It started innocently enough. I took a photo of my pouting infant and uploaded it to my Flickr account. A friend asked to share it on her blog. At the time, I had no idea that would start a bizarre chain reaction.
The other day, I unsubscribed from a shopping site. It brought me to a page asking if I was sure I wanted to unsubscribe. I blinked several times, wondering if I was losing my mind. Was that… my kid on the screen?
Photo credit: Maria Mora
It was. It turns out a shopping website had taken the photo and used it without permission. I was able to resolve things within a few days, and they removed the photo, but it sparked my curiosity. I did a reverse image search and discovered my son’s picture on hundreds of websites and pouting baby memes. Some were just small blogs, and others were bigger businesses. None had permission to use the photo, which is designated on Flickr as “all rights reserved.”
I even found an Etsy shop selling a “fine art print” that used my son’s photo as a reference.
Photo credit: Shaenabunceart
Once in a while I spend time reaching out to a few sites at a time. Most don’t respond or take the photo down. One man got aggressive with me, insisting he had the right to use the photo because he found it on Google. He told me I shouldn’t have posted the photo online if I didn’t want people using it.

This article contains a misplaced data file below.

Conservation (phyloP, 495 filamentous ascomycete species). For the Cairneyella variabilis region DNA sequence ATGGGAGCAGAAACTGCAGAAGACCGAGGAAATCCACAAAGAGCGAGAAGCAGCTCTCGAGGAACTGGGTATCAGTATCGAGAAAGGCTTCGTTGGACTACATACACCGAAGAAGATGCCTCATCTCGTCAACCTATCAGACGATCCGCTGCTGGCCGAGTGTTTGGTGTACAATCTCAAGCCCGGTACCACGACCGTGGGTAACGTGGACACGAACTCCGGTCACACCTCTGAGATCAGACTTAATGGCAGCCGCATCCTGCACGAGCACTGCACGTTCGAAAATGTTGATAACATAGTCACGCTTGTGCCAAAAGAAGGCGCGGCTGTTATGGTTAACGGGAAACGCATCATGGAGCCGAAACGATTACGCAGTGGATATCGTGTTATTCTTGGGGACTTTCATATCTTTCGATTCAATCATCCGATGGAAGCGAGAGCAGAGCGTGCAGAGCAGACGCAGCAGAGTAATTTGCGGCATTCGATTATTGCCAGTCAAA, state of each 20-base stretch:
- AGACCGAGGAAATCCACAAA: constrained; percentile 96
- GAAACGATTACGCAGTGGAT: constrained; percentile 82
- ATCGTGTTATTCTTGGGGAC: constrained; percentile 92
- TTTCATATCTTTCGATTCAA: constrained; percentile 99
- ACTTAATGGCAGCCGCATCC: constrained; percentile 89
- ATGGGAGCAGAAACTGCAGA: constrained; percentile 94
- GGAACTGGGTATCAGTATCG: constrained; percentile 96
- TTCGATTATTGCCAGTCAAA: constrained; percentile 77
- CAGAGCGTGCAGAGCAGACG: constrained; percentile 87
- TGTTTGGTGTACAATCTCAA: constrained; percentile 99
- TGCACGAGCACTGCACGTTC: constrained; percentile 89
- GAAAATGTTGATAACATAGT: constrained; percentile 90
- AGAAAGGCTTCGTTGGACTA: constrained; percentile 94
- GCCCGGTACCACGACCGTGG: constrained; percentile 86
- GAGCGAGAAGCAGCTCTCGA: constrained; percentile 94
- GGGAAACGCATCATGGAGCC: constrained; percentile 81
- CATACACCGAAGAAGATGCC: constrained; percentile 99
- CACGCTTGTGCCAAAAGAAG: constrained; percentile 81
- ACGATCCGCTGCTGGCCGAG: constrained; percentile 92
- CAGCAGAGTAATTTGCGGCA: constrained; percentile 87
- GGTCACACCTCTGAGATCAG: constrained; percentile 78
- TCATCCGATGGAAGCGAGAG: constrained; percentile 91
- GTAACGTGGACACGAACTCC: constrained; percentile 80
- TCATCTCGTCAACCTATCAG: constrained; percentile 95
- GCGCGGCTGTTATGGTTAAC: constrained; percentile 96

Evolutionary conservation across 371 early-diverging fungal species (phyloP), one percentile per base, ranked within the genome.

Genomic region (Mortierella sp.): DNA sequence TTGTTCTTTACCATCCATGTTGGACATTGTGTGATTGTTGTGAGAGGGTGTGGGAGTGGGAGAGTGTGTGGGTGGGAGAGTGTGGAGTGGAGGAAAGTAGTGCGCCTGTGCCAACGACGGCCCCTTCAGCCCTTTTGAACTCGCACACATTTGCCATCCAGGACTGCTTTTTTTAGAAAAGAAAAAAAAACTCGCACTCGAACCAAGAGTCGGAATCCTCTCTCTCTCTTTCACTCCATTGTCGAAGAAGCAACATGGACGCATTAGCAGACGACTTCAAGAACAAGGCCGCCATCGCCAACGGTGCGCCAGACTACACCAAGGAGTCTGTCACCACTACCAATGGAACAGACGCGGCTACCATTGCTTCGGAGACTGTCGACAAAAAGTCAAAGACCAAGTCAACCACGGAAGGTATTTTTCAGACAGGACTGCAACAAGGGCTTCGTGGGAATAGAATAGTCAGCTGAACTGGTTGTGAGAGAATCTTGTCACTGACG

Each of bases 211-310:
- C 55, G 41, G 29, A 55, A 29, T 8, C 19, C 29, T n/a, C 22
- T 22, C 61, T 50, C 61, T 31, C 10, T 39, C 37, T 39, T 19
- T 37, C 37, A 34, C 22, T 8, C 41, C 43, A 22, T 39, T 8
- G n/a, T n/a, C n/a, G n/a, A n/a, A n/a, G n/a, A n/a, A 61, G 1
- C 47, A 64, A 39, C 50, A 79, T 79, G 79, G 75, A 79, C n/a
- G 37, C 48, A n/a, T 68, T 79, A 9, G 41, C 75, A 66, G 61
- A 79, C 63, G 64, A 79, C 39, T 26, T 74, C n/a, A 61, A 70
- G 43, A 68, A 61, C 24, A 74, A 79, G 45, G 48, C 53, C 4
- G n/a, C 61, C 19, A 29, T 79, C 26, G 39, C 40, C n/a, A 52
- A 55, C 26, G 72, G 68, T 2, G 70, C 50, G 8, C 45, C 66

He’s wrong, of course. Sharing a photo doesn’t give anyone who stumbles across it the right to use it, especially for a commercial venture. But at the same time, I recognize it was incredibly naive to think my photos were safe just because I designated them as “all rights reserved.”
Once a photo is online, it’s there forever. If the idea of someone using a photo of your child for a commercial website — or worse, for some weird online role-play — bothers you, then use free software to watermark every single one of your photos before you upload them to a photo-sharing website. Your safest bet is to never share any photos of your kids at all, but how feasible is that when we live in a culture of rapid-fire sharing and connecting with friends and family online?
I can’t change the fact that my son’s face comes up on Google images as soon as you type “pouting baby,” but you can do something about your kids’ photos by being proactive from the start.